Live while you’re alive
I received feedback from some readers about a column I had written some time ago. I wrote my wish was to live healthily up to age 77, the average life expectancy of a Korean man, then die after being sick for just a few days. Readers pointed out that senior citizens who are about that age or older may feel that their lives are almost over. My intention was to convey my wish to remain healthy physically and mentally no matter how long I lived, but my wording caused a misunderstanding. I sincerely apologized for my imprudence.
The March 5 issue of the Donga Ilbo featured a 90-year-old man who entered the Korea National Open University this year. Jeong Han-taek is a retired professor who taught psychology at Seoul National University. Majoring in English, he is a member of the class of 2012 and is the oldest freshman among the 24 million students who have studied at the Korea National Open University since its foundation in 1972. “If there is anything you want to learn, you should start right away, and there is no need to hesitate because of your age. I will still be learning new things constantly even when I am 100 years old.”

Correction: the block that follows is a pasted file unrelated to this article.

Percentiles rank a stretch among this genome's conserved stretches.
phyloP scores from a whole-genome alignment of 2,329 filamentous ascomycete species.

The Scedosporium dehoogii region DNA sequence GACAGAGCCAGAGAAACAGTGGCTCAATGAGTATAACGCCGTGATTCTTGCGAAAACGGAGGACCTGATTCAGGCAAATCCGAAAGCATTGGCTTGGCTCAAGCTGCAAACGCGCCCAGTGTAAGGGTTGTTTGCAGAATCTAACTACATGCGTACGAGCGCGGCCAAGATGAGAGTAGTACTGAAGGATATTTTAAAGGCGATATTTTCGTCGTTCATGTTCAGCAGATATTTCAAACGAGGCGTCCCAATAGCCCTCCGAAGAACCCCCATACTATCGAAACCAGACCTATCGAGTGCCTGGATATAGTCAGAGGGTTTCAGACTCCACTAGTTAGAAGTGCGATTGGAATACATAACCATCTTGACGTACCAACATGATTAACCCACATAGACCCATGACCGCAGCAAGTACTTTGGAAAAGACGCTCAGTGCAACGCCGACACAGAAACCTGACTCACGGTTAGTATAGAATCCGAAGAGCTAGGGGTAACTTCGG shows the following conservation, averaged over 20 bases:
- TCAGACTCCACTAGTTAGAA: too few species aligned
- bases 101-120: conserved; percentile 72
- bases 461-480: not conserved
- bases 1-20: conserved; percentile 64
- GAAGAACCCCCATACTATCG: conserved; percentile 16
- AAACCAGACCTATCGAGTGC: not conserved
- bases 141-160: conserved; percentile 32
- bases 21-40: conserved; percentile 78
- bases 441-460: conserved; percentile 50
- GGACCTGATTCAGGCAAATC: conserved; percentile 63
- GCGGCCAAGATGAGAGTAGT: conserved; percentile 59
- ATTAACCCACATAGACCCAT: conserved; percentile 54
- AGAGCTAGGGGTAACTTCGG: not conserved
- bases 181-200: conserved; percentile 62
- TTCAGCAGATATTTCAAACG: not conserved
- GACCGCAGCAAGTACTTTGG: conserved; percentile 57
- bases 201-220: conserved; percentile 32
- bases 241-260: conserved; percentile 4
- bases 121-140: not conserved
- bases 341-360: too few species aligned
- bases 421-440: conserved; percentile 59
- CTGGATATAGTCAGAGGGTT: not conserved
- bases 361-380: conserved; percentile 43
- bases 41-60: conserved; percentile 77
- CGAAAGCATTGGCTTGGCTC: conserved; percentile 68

Johann Wolfgang von Goethe completed “Faust” at age 82, shortly before his death. Sophocles was 80 years old when he concluded the Oedipus trilogy. Australian shot putter Ruth Frith participated in the World Masters Games in 2009, when she turned 100 years old, and set a world record. It does not matter how old you are. How you live is what counts.
There is a joke that five things an old woman needs are money, health, a daughter, a friend and a pet, but five things a retired man needs are a wife, a spouse, an other half, a darling and a mate. After the children leave the nest, men often become burdensome. If we want to avoid becoming a nuisance, we need to be prepared. A good start may be making a list of things you want to do before you die. A friend of mine has a goal to climb 100 mountains. Another is determined to master Latin and Spanish.
A funeral for Dr. Kang Young-woo, a former policy advisor of the White House National Council on Disability, was held in Washington. When he was diagnosed with late-stage cancer at the end of last year, the first thing he did was to review his finances to make donations to a scholarship foundation and to file his federal and state taxes. Jeong and Dr. Kang are valuable examples on how to age with grace and dignity.
by Bae Myung-bok
* The author is an editorial writer at the JoongAng Ilbo.